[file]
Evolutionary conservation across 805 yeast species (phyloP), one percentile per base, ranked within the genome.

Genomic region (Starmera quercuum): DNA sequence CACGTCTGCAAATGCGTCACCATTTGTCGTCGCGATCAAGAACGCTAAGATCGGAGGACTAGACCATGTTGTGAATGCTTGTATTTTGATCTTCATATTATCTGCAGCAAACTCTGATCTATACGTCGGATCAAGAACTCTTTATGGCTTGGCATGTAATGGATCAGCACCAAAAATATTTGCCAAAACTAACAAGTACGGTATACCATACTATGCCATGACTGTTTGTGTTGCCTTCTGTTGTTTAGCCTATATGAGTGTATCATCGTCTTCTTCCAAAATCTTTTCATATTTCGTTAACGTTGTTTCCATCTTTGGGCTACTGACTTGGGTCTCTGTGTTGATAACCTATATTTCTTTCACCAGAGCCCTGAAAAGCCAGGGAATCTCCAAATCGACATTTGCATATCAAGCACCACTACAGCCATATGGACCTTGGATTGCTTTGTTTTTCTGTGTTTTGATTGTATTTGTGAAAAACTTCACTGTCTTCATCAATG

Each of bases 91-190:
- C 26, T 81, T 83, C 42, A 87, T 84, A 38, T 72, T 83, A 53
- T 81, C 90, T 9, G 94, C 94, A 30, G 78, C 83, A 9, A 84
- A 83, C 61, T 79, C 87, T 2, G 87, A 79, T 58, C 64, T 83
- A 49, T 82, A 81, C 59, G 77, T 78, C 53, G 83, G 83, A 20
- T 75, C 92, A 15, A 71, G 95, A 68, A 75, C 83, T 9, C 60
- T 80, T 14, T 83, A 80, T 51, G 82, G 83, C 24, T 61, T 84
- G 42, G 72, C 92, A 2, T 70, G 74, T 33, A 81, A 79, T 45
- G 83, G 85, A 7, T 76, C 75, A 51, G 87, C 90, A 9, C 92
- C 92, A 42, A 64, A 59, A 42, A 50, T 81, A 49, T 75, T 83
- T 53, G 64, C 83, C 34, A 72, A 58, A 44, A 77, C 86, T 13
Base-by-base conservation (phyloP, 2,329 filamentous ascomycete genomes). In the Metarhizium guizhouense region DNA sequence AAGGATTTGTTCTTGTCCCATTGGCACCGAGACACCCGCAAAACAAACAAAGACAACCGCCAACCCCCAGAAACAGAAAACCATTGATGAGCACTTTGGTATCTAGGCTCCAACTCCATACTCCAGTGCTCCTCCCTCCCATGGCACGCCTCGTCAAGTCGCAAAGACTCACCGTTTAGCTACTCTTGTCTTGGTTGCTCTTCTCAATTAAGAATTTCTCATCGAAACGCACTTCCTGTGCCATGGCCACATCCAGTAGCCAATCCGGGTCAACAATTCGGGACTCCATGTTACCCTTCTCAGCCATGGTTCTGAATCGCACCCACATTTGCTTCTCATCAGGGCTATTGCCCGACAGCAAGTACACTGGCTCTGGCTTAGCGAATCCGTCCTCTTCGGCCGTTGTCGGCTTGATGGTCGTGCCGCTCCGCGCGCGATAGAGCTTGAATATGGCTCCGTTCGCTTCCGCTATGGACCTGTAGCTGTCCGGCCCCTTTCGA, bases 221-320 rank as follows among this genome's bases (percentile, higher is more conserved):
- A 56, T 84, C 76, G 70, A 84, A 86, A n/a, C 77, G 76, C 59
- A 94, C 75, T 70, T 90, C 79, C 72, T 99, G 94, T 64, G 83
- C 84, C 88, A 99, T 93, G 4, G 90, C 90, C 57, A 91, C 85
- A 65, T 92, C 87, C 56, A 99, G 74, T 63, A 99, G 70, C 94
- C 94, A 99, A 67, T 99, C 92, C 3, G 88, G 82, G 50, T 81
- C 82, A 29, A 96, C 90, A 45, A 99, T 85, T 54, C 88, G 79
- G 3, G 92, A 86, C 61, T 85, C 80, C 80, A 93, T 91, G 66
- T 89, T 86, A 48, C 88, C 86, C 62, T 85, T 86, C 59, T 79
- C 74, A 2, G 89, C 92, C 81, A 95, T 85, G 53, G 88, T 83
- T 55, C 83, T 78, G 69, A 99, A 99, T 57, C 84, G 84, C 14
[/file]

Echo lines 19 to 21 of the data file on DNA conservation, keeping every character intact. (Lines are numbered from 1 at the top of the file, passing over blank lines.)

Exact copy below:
- C 94, A 99, A 67, T 99, C 92, C 3, G 88, G 82, G 50, T 81
- C 82, A 29, A 96, C 90, A 45, A 99, T 85, T 54, C 88, G 79
- G 3, G 92, A 86, C 61, T 85, C 80, C 80, A 93, T 91, G 66